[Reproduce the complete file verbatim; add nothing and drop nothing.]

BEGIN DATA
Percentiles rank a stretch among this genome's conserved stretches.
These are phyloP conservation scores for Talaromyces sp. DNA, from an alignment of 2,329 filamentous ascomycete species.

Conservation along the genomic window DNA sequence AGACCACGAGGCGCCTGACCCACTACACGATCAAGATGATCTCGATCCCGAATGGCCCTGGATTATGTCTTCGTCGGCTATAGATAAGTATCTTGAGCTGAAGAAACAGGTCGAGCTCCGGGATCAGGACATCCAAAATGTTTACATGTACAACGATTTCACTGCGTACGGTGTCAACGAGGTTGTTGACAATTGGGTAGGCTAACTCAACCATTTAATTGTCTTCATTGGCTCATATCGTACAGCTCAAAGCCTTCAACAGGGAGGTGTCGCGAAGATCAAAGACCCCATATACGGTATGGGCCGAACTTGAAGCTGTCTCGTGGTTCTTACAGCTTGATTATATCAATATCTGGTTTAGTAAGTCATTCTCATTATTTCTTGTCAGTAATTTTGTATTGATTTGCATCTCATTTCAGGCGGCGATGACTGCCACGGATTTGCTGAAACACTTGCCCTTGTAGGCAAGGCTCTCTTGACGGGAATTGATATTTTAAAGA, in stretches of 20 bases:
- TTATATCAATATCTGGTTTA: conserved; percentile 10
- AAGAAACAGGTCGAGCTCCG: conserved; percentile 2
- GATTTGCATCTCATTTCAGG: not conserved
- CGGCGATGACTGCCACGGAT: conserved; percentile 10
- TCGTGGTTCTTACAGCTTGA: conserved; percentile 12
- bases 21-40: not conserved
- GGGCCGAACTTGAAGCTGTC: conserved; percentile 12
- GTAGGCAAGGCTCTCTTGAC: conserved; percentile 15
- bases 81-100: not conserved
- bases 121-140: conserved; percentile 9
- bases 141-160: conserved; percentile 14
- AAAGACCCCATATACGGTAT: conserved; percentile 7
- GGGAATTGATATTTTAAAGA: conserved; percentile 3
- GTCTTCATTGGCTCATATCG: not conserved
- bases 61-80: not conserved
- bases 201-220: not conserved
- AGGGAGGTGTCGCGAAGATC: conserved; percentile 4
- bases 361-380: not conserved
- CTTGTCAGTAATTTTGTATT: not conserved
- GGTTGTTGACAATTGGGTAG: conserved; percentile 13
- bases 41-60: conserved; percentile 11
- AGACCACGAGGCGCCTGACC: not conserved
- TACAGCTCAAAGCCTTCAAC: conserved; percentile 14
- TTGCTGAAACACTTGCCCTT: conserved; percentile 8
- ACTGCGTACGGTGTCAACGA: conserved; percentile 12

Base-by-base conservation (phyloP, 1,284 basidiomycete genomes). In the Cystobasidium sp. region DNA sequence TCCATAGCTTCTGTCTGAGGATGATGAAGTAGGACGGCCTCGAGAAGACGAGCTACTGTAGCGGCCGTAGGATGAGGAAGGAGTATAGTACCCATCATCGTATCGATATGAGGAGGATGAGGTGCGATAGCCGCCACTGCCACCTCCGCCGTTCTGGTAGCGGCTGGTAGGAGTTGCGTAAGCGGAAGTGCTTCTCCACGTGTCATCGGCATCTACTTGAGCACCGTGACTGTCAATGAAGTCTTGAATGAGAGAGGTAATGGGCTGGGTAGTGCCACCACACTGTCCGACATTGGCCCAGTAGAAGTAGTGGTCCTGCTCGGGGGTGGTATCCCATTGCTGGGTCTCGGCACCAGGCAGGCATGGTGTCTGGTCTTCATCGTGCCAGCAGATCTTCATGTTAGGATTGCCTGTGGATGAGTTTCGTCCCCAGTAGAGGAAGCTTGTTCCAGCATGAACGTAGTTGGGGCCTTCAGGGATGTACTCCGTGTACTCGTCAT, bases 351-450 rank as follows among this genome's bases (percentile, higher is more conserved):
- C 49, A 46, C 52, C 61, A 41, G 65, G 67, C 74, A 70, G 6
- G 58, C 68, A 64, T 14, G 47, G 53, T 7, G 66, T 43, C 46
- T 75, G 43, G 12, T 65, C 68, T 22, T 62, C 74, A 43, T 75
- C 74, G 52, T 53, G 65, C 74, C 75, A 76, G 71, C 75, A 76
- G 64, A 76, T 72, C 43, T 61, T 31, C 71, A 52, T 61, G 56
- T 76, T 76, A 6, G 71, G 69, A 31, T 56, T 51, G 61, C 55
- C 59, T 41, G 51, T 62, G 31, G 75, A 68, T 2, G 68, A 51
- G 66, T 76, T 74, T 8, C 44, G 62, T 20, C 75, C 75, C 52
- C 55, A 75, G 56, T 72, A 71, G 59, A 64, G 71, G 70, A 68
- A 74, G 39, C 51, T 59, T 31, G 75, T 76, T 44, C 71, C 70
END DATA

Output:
Percentiles rank a stretch among this genome's conserved stretches.
These are phyloP conservation scores for Talaromyces sp. DNA, from an alignment of 2,329 filamentous ascomycete species.

Conservation along the genomic window DNA sequence AGACCACGAGGCGCCTGACCCACTACACGATCAAGATGATCTCGATCCCGAATGGCCCTGGATTATGTCTTCGTCGGCTATAGATAAGTATCTTGAGCTGAAGAAACAGGTCGAGCTCCGGGATCAGGACATCCAAAATGTTTACATGTACAACGATTTCACTGCGTACGGTGTCAACGAGGTTGTTGACAATTGGGTAGGCTAACTCAACCATTTAATTGTCTTCATTGGCTCATATCGTACAGCTCAAAGCCTTCAACAGGGAGGTGTCGCGAAGATCAAAGACCCCATATACGGTATGGGCCGAACTTGAAGCTGTCTCGTGGTTCTTACAGCTTGATTATATCAATATCTGGTTTAGTAAGTCATTCTCATTATTTCTTGTCAGTAATTTTGTATTGATTTGCATCTCATTTCAGGCGGCGATGACTGCCACGGATTTGCTGAAACACTTGCCCTTGTAGGCAAGGCTCTCTTGACGGGAATTGATATTTTAAAGA, in stretches of 20 bases:
- TTATATCAATATCTGGTTTA: conserved; percentile 10
- AAGAAACAGGTCGAGCTCCG: conserved; percentile 2
- GATTTGCATCTCATTTCAGG: not conserved
- CGGCGATGACTGCCACGGAT: conserved; percentile 10
- TCGTGGTTCTTACAGCTTGA: conserved; percentile 12
- bases 21-40: not conserved
- GGGCCGAACTTGAAGCTGTC: conserved; percentile 12
- GTAGGCAAGGCTCTCTTGAC: conserved; percentile 15
- bases 81-100: not conserved
- bases 121-140: conserved; percentile 9
- bases 141-160: conserved; percentile 14
- AAAGACCCCATATACGGTAT: conserved; percentile 7
- GGGAATTGATATTTTAAAGA: conserved; percentile 3
- GTCTTCATTGGCTCATATCG: not conserved
- bases 61-80: not conserved
- bases 201-220: not conserved
- AGGGAGGTGTCGCGAAGATC: conserved; percentile 4
- bases 361-380: not conserved
- CTTGTCAGTAATTTTGTATT: not conserved
- GGTTGTTGACAATTGGGTAG: conserved; percentile 13
- bases 41-60: conserved; percentile 11
- AGACCACGAGGCGCCTGACC: not conserved
- TACAGCTCAAAGCCTTCAAC: conserved; percentile 14
- TTGCTGAAACACTTGCCCTT: conserved; percentile 8
- ACTGCGTACGGTGTCAACGA: conserved; percentile 12

Base-by-base conservation (phyloP, 1,284 basidiomycete genomes). In the Cystobasidium sp. region DNA sequence TCCATAGCTTCTGTCTGAGGATGATGAAGTAGGACGGCCTCGAGAAGACGAGCTACTGTAGCGGCCGTAGGATGAGGAAGGAGTATAGTACCCATCATCGTATCGATATGAGGAGGATGAGGTGCGATAGCCGCCACTGCCACCTCCGCCGTTCTGGTAGCGGCTGGTAGGAGTTGCGTAAGCGGAAGTGCTTCTCCACGTGTCATCGGCATCTACTTGAGCACCGTGACTGTCAATGAAGTCTTGAATGAGAGAGGTAATGGGCTGGGTAGTGCCACCACACTGTCCGACATTGGCCCAGTAGAAGTAGTGGTCCTGCTCGGGGGTGGTATCCCATTGCTGGGTCTCGGCACCAGGCAGGCATGGTGTCTGGTCTTCATCGTGCCAGCAGATCTTCATGTTAGGATTGCCTGTGGATGAGTTTCGTCCCCAGTAGAGGAAGCTTGTTCCAGCATGAACGTAGTTGGGGCCTTCAGGGATGTACTCCGTGTACTCGTCAT, bases 351-450 rank as follows among this genome's bases (percentile, higher is more conserved):
- C 49, A 46, C 52, C 61, A 41, G 65, G 67, C 74, A 70, G 6
- G 58, C 68, A 64, T 14, G 47, G 53, T 7, G 66, T 43, C 46
- T 75, G 43, G 12, T 65, C 68, T 22, T 62, C 74, A 43, T 75
- C 74, G 52, T 53, G 65, C 74, C 75, A 76, G 71, C 75, A 76
- G 64, A 76, T 72, C 43, T 61, T 31, C 71, A 52, T 61, G 56
- T 76, T 76, A 6, G 71, G 69, A 31, T 56, T 51, G 61, C 55
- C 59, T 41, G 51, T 62, G 31, G 75, A 68, T 2, G 68, A 51
- G 66, T 76, T 74, T 8, C 44, G 62, T 20, C 75, C 75, C 52
- C 55, A 75, G 56, T 72, A 71, G 59, A 64, G 71, G 70, A 68
- A 74, G 39, C 51, T 59, T 31, G 75, T 76, T 44, C 71, C 70